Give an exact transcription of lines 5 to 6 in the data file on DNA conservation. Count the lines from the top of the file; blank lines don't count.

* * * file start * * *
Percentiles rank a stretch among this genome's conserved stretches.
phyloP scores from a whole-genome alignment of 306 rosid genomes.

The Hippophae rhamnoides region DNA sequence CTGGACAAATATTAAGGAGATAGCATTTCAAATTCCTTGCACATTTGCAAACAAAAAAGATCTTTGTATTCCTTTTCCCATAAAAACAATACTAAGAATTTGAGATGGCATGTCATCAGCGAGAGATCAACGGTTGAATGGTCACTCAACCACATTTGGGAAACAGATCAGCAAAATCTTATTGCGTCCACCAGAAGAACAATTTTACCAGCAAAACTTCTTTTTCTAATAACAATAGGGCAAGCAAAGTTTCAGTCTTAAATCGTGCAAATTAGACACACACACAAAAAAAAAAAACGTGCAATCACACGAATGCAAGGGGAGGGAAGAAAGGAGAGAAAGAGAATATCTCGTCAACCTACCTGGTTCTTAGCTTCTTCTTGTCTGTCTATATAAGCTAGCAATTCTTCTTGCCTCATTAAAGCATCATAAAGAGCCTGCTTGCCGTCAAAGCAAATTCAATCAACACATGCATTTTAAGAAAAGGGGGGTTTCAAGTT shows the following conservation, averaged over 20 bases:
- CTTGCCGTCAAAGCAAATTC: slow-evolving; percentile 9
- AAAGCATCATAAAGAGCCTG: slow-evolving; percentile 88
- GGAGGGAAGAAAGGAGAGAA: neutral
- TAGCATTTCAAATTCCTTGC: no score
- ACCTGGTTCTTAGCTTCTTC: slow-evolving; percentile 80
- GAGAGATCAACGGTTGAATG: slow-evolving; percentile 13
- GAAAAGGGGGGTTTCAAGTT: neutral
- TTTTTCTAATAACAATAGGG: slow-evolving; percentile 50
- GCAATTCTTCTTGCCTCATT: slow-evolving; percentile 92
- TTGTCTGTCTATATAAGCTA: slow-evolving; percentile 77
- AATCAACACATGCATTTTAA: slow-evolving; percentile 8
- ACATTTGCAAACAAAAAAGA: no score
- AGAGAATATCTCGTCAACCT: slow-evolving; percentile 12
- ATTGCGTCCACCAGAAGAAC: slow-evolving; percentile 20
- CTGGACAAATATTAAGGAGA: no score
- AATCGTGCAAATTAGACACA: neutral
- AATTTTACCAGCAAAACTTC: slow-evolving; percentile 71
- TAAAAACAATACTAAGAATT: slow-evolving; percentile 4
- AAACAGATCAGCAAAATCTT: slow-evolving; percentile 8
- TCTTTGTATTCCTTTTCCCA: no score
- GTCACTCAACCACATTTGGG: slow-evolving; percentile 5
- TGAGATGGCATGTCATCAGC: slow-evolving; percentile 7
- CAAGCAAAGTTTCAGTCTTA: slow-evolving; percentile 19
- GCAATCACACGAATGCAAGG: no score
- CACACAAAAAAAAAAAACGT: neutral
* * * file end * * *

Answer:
- AAAGCATCATAAAGAGCCTG: slow-evolving; percentile 88
- GGAGGGAAGAAAGGAGAGAA: neutral